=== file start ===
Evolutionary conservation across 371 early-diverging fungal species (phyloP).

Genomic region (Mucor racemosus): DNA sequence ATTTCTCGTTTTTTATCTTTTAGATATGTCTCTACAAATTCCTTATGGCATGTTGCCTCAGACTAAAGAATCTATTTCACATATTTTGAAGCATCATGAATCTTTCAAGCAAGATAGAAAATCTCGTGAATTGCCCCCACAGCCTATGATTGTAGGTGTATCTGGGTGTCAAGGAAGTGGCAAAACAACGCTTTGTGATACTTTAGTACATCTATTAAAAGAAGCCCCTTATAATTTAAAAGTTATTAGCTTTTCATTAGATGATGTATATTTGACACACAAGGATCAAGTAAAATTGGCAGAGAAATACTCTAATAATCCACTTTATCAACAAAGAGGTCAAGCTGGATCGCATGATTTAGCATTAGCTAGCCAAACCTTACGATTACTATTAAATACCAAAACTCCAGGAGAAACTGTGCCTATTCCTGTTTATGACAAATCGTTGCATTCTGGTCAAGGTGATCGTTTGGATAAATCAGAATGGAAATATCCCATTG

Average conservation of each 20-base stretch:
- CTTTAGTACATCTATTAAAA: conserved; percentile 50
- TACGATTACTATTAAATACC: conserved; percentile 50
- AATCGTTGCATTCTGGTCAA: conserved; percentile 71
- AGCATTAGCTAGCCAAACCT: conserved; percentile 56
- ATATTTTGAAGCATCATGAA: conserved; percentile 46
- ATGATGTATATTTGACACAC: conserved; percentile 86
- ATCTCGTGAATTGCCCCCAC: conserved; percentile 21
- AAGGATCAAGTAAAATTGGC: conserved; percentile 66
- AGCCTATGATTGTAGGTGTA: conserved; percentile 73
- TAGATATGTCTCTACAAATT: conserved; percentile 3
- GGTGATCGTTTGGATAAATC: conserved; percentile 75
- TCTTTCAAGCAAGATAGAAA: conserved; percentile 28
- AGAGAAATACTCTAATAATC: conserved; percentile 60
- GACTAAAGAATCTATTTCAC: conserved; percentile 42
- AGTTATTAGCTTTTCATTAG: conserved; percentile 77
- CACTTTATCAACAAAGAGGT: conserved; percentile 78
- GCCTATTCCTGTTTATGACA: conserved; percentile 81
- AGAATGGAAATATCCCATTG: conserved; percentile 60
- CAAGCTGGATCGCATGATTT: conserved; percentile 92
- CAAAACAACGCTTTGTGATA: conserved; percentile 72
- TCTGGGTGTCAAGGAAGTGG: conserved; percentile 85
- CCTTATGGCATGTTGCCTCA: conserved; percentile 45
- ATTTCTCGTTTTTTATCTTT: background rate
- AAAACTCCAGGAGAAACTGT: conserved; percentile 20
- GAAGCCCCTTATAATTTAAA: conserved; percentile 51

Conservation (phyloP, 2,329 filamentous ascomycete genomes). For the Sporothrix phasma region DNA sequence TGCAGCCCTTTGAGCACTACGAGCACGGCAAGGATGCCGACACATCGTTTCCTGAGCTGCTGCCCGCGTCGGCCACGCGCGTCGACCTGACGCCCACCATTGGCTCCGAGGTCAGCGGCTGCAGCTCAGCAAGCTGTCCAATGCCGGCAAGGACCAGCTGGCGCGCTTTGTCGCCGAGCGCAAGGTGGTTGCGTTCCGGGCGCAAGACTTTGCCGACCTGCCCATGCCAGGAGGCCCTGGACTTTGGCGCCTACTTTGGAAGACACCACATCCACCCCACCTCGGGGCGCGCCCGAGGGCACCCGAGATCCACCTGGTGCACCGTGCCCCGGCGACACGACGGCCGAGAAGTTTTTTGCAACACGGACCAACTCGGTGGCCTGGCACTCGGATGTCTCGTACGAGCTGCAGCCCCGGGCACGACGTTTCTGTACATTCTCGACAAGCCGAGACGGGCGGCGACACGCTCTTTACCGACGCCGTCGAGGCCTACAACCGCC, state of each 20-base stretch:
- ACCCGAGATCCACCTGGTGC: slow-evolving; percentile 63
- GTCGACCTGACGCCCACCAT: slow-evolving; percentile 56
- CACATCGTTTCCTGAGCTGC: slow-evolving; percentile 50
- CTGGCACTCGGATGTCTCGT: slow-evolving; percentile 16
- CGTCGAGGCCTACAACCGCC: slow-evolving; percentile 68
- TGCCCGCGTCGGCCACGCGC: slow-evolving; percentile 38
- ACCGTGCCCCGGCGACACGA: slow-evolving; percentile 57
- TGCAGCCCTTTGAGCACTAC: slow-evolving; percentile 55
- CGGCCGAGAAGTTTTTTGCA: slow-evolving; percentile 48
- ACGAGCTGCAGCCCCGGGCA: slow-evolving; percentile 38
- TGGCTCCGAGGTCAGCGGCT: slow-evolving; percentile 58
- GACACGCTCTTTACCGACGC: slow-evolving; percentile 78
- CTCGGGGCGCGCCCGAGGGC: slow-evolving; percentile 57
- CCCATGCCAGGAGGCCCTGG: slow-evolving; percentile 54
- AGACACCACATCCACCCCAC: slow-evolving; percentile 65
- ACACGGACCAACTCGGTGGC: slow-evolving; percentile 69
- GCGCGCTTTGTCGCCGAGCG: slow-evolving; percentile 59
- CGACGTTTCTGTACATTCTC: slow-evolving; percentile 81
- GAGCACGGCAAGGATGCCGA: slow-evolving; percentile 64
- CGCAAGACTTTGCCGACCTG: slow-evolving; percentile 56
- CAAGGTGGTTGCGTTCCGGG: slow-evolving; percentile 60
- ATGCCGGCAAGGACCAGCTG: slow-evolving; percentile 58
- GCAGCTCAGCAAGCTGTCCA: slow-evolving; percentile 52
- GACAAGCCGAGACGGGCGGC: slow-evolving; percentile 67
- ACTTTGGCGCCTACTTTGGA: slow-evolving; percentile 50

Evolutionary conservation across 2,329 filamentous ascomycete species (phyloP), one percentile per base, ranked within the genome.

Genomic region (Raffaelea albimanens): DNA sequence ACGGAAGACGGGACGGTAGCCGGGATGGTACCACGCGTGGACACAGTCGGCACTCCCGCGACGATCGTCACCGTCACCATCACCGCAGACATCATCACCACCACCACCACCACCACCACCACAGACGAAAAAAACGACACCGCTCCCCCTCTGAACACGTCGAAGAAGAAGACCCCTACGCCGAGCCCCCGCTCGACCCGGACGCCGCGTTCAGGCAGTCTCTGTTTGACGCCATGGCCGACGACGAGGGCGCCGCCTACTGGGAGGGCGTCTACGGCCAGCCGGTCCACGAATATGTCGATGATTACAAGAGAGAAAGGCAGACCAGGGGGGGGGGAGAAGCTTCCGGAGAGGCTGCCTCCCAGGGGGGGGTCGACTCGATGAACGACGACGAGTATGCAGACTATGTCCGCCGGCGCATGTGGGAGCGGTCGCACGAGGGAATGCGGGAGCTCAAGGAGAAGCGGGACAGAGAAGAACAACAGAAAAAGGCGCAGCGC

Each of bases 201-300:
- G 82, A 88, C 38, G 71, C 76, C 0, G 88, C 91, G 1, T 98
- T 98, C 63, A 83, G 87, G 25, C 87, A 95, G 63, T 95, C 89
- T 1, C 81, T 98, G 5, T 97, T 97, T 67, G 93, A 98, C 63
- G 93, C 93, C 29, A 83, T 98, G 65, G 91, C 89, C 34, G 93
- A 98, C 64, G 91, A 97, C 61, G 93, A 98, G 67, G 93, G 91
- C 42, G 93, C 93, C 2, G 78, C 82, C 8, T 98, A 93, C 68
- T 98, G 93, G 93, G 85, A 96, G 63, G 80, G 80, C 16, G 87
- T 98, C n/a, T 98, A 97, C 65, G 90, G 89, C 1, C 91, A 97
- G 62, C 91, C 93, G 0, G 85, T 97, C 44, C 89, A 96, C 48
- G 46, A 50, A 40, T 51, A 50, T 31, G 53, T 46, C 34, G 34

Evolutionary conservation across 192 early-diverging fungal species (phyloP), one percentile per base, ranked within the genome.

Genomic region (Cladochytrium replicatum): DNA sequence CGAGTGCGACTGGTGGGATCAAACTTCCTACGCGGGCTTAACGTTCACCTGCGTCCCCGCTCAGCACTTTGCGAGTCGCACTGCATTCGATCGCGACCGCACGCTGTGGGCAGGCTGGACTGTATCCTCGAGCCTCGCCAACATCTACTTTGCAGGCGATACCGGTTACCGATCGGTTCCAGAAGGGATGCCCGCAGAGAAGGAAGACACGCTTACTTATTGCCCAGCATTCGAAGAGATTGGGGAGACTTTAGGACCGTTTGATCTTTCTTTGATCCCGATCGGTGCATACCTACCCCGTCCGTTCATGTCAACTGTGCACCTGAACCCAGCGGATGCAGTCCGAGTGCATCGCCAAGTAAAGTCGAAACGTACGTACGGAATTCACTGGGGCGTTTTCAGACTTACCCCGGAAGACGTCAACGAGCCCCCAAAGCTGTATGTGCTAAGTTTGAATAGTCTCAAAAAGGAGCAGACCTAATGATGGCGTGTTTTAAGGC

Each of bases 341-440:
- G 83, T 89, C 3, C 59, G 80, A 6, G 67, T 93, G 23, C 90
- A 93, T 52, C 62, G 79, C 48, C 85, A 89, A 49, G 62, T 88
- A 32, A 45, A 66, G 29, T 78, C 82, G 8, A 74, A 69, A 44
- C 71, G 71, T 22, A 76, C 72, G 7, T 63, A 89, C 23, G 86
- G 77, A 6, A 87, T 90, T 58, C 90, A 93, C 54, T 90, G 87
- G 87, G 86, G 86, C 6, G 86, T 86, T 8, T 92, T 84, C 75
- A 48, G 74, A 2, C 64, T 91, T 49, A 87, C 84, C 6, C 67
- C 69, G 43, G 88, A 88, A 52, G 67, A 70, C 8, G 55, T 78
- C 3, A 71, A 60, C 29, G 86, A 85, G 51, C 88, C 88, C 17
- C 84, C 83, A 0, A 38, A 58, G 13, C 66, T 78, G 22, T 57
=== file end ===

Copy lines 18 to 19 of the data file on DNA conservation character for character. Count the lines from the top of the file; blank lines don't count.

- AGTTATTAGCTTTTCATTAG: conserved; percentile 77
- CACTTTATCAACAAAGAGGT: conserved; percentile 78